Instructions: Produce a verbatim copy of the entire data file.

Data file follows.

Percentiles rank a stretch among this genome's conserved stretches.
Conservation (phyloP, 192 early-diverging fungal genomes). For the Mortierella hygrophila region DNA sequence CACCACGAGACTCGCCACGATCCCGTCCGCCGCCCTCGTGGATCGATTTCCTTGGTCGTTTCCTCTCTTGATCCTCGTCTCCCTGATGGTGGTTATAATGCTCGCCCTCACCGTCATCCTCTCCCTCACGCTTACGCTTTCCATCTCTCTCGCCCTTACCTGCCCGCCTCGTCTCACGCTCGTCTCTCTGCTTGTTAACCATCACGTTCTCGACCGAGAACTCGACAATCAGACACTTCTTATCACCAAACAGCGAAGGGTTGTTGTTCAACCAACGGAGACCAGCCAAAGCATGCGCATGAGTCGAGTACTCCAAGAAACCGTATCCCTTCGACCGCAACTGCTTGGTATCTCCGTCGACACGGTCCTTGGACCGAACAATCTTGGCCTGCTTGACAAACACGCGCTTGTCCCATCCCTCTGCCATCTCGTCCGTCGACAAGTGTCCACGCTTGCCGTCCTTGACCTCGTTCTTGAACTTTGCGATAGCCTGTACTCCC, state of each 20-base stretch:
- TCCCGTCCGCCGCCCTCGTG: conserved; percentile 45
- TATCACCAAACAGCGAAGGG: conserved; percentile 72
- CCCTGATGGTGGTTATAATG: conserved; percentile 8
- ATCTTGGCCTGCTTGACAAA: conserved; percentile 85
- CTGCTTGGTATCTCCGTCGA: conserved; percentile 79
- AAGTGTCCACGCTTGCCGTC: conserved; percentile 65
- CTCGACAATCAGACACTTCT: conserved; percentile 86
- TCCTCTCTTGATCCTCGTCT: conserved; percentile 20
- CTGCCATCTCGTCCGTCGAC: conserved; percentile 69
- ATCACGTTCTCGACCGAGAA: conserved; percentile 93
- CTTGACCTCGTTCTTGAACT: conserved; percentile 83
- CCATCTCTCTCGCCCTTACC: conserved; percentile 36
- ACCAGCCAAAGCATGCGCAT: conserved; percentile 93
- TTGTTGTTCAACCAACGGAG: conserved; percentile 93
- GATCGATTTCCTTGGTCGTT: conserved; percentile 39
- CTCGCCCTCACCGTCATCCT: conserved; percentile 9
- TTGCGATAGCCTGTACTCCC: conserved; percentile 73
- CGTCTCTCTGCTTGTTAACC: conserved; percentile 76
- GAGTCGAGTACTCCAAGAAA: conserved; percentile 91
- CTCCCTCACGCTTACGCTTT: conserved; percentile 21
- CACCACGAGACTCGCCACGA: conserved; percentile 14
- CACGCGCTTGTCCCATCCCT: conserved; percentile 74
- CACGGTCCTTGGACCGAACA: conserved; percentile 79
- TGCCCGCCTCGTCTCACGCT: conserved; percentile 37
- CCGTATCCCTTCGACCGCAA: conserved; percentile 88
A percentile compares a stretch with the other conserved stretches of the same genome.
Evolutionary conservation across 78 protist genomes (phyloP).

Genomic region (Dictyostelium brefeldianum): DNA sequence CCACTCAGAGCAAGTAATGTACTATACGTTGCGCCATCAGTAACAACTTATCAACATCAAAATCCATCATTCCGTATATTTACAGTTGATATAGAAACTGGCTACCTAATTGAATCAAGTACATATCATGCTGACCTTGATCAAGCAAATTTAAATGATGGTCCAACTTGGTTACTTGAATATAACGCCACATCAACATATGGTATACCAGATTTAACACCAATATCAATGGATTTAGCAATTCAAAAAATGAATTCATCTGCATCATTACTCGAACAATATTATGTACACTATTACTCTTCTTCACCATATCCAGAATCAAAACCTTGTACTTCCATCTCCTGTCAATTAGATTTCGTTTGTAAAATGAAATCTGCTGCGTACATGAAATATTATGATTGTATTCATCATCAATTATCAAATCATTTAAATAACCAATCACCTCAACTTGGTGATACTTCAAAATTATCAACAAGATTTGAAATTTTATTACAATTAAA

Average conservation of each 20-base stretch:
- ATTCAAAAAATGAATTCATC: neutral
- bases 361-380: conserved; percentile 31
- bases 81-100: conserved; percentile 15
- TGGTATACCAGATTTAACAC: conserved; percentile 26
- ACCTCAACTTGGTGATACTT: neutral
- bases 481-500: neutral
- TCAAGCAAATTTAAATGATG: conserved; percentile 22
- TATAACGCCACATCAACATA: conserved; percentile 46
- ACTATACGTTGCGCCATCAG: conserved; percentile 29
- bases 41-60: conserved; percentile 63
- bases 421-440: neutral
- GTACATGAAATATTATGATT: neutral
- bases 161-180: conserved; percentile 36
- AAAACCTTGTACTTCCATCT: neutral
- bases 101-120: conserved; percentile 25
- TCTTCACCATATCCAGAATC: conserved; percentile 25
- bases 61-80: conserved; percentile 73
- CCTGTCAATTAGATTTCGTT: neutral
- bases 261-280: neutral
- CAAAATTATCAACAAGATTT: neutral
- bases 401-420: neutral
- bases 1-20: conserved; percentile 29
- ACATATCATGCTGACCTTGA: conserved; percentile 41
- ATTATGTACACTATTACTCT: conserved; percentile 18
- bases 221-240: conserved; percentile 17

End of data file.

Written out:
Percentiles rank a stretch among this genome's conserved stretches.
Conservation (phyloP, 192 early-diverging fungal genomes). For the Mortierella hygrophila region DNA sequence CACCACGAGACTCGCCACGATCCCGTCCGCCGCCCTCGTGGATCGATTTCCTTGGTCGTTTCCTCTCTTGATCCTCGTCTCCCTGATGGTGGTTATAATGCTCGCCCTCACCGTCATCCTCTCCCTCACGCTTACGCTTTCCATCTCTCTCGCCCTTACCTGCCCGCCTCGTCTCACGCTCGTCTCTCTGCTTGTTAACCATCACGTTCTCGACCGAGAACTCGACAATCAGACACTTCTTATCACCAAACAGCGAAGGGTTGTTGTTCAACCAACGGAGACCAGCCAAAGCATGCGCATGAGTCGAGTACTCCAAGAAACCGTATCCCTTCGACCGCAACTGCTTGGTATCTCCGTCGACACGGTCCTTGGACCGAACAATCTTGGCCTGCTTGACAAACACGCGCTTGTCCCATCCCTCTGCCATCTCGTCCGTCGACAAGTGTCCACGCTTGCCGTCCTTGACCTCGTTCTTGAACTTTGCGATAGCCTGTACTCCC, state of each 20-base stretch:
- TCCCGTCCGCCGCCCTCGTG: conserved; percentile 45
- TATCACCAAACAGCGAAGGG: conserved; percentile 72
- CCCTGATGGTGGTTATAATG: conserved; percentile 8
- ATCTTGGCCTGCTTGACAAA: conserved; percentile 85
- CTGCTTGGTATCTCCGTCGA: conserved; percentile 79
- AAGTGTCCACGCTTGCCGTC: conserved; percentile 65
- CTCGACAATCAGACACTTCT: conserved; percentile 86
- TCCTCTCTTGATCCTCGTCT: conserved; percentile 20
- CTGCCATCTCGTCCGTCGAC: conserved; percentile 69
- ATCACGTTCTCGACCGAGAA: conserved; percentile 93
- CTTGACCTCGTTCTTGAACT: conserved; percentile 83
- CCATCTCTCTCGCCCTTACC: conserved; percentile 36
- ACCAGCCAAAGCATGCGCAT: conserved; percentile 93
- TTGTTGTTCAACCAACGGAG: conserved; percentile 93
- GATCGATTTCCTTGGTCGTT: conserved; percentile 39
- CTCGCCCTCACCGTCATCCT: conserved; percentile 9
- TTGCGATAGCCTGTACTCCC: conserved; percentile 73
- CGTCTCTCTGCTTGTTAACC: conserved; percentile 76
- GAGTCGAGTACTCCAAGAAA: conserved; percentile 91
- CTCCCTCACGCTTACGCTTT: conserved; percentile 21
- CACCACGAGACTCGCCACGA: conserved; percentile 14
- CACGCGCTTGTCCCATCCCT: conserved; percentile 74
- CACGGTCCTTGGACCGAACA: conserved; percentile 79
- TGCCCGCCTCGTCTCACGCT: conserved; percentile 37
- CCGTATCCCTTCGACCGCAA: conserved; percentile 88
A percentile compares a stretch with the other conserved stretches of the same genome.
Evolutionary conservation across 78 protist genomes (phyloP).

Genomic region (Dictyostelium brefeldianum): DNA sequence CCACTCAGAGCAAGTAATGTACTATACGTTGCGCCATCAGTAACAACTTATCAACATCAAAATCCATCATTCCGTATATTTACAGTTGATATAGAAACTGGCTACCTAATTGAATCAAGTACATATCATGCTGACCTTGATCAAGCAAATTTAAATGATGGTCCAACTTGGTTACTTGAATATAACGCCACATCAACATATGGTATACCAGATTTAACACCAATATCAATGGATTTAGCAATTCAAAAAATGAATTCATCTGCATCATTACTCGAACAATATTATGTACACTATTACTCTTCTTCACCATATCCAGAATCAAAACCTTGTACTTCCATCTCCTGTCAATTAGATTTCGTTTGTAAAATGAAATCTGCTGCGTACATGAAATATTATGATTGTATTCATCATCAATTATCAAATCATTTAAATAACCAATCACCTCAACTTGGTGATACTTCAAAATTATCAACAAGATTTGAAATTTTATTACAATTAAA

Average conservation of each 20-base stretch:
- ATTCAAAAAATGAATTCATC: neutral
- bases 361-380: conserved; percentile 31
- bases 81-100: conserved; percentile 15
- TGGTATACCAGATTTAACAC: conserved; percentile 26
- ACCTCAACTTGGTGATACTT: neutral
- bases 481-500: neutral
- TCAAGCAAATTTAAATGATG: conserved; percentile 22
- TATAACGCCACATCAACATA: conserved; percentile 46
- ACTATACGTTGCGCCATCAG: conserved; percentile 29
- bases 41-60: conserved; percentile 63
- bases 421-440: neutral
- GTACATGAAATATTATGATT: neutral
- bases 161-180: conserved; percentile 36
- AAAACCTTGTACTTCCATCT: neutral
- bases 101-120: conserved; percentile 25
- TCTTCACCATATCCAGAATC: conserved; percentile 25
- bases 61-80: conserved; percentile 73
- CCTGTCAATTAGATTTCGTT: neutral
- bases 261-280: neutral
- CAAAATTATCAACAAGATTT: neutral
- bases 401-420: neutral
- bases 1-20: conserved; percentile 29
- ACATATCATGCTGACCTTGA: conserved; percentile 41
- ATTATGTACACTATTACTCT: conserved; percentile 18
- bases 221-240: conserved; percentile 17